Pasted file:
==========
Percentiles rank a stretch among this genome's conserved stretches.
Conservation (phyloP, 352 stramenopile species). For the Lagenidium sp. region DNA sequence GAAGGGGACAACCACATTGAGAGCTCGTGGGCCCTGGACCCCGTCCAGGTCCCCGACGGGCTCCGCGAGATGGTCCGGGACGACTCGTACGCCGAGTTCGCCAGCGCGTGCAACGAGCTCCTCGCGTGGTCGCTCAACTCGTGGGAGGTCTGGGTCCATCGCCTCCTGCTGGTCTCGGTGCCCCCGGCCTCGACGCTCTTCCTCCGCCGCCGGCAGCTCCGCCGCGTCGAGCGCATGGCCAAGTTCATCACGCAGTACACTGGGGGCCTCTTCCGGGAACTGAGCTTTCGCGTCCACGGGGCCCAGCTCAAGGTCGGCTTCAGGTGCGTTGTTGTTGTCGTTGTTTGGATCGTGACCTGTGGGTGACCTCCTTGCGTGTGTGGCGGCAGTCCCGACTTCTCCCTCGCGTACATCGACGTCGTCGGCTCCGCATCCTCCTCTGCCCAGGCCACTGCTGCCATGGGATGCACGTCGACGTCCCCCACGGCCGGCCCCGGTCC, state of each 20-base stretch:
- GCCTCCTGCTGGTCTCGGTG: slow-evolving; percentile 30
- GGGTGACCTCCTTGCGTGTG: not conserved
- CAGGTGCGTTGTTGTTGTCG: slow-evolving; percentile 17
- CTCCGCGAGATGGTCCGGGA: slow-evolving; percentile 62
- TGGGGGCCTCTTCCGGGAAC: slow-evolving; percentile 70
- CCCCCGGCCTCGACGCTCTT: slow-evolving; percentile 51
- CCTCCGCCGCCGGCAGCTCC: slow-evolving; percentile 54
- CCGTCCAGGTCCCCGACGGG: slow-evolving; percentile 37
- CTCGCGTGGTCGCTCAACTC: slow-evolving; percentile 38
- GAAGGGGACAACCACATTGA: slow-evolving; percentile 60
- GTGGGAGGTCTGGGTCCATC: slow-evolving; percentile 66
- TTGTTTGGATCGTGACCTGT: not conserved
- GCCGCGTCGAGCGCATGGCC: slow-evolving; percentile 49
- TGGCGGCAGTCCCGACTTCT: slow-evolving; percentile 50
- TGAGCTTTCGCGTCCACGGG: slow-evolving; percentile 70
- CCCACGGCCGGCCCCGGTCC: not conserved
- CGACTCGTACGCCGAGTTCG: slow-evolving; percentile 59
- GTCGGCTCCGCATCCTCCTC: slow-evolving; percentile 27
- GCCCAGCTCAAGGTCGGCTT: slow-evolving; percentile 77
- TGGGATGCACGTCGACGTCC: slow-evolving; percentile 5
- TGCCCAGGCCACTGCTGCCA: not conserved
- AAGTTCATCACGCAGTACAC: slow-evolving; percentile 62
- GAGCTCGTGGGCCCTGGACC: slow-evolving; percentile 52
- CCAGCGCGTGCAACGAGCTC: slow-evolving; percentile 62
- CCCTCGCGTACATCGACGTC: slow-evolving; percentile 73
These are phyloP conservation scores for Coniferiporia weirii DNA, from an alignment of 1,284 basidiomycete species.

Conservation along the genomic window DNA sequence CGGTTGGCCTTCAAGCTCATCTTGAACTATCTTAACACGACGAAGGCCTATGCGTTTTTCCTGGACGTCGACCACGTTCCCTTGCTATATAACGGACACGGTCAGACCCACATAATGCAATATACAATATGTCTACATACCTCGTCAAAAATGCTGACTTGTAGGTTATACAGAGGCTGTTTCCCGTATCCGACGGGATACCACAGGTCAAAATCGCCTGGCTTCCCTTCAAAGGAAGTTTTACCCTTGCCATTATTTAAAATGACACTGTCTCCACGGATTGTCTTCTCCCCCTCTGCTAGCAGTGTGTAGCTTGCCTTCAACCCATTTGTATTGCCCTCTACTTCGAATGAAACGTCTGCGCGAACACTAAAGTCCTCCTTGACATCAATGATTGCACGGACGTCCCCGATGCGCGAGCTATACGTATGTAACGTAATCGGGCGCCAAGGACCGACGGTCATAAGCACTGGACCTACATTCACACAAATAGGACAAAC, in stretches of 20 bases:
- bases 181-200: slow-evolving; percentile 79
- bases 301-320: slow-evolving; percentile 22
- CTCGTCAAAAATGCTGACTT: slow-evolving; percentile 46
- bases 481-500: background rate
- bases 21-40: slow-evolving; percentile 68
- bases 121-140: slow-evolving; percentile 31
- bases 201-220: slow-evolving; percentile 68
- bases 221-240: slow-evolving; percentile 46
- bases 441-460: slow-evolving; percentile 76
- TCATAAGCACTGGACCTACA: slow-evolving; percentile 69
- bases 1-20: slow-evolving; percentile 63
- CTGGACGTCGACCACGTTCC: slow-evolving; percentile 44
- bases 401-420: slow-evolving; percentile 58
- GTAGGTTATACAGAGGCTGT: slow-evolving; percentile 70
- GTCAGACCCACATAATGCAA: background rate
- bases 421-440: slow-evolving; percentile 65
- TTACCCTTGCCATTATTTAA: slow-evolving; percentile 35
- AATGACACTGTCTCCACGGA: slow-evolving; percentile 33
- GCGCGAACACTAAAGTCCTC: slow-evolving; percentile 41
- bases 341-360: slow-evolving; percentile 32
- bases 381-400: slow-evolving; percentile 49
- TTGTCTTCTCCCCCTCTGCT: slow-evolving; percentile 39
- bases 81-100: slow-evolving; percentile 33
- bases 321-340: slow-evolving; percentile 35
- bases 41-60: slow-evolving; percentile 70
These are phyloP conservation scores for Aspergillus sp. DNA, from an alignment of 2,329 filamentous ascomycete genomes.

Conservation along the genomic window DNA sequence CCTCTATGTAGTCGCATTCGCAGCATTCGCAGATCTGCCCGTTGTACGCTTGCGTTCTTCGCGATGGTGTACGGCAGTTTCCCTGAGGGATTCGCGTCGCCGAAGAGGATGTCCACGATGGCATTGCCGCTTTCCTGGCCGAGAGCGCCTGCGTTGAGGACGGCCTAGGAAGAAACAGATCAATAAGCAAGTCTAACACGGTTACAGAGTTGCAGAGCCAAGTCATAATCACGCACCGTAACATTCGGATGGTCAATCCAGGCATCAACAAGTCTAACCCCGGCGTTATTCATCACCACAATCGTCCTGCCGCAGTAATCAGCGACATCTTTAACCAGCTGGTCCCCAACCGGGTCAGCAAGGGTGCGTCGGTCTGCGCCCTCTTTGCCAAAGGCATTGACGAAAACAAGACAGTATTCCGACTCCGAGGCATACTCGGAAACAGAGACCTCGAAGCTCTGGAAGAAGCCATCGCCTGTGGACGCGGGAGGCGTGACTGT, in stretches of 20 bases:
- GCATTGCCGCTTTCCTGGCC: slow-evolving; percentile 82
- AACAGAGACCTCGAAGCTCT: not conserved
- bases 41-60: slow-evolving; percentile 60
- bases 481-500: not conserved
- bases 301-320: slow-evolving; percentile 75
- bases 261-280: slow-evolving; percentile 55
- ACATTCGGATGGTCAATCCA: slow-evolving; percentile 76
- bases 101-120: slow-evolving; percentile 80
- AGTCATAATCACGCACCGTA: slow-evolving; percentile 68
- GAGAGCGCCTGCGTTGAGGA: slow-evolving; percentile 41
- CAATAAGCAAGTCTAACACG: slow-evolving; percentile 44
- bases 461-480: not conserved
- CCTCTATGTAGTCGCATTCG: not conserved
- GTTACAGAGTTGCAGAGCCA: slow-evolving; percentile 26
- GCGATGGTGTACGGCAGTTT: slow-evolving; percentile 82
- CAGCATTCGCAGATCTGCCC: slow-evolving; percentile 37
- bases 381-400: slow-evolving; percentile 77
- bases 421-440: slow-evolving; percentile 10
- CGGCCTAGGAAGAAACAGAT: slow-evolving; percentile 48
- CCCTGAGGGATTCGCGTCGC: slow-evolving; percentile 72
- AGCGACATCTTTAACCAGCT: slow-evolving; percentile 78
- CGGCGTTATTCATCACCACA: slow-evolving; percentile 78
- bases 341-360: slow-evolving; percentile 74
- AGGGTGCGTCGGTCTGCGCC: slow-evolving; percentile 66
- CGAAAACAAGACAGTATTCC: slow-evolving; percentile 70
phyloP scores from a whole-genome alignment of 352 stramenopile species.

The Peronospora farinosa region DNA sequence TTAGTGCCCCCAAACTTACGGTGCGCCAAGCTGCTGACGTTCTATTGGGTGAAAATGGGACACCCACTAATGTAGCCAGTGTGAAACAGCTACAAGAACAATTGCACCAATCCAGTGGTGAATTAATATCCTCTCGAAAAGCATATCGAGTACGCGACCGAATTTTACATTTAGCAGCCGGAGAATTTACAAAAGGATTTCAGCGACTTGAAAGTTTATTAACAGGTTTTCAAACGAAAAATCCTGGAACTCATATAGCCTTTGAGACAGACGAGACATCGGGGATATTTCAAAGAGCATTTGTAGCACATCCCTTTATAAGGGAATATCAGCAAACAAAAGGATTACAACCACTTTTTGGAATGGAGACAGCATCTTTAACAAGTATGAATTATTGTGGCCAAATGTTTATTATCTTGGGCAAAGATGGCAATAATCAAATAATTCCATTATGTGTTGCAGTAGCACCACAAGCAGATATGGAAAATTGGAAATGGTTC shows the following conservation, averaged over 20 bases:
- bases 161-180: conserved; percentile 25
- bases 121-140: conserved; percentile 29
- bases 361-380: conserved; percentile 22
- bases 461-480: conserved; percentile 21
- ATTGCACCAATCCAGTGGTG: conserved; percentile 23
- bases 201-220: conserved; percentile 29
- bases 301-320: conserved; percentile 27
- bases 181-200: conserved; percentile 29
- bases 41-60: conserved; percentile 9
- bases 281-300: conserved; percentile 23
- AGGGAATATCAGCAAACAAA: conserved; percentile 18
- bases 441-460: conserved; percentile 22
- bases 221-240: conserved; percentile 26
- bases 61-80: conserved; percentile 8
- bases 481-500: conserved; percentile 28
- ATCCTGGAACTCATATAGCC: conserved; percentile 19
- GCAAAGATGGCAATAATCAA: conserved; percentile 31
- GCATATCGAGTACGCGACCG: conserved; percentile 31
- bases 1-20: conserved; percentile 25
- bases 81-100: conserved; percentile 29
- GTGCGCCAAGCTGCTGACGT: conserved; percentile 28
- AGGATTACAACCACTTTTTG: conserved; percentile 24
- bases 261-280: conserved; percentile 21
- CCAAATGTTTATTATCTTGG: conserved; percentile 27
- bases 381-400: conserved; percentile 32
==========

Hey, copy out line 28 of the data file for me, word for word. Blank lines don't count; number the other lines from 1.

These are phyloP conservation scores for Coniferiporia weirii DNA, from an alignment of 1,284 basidiomycete species.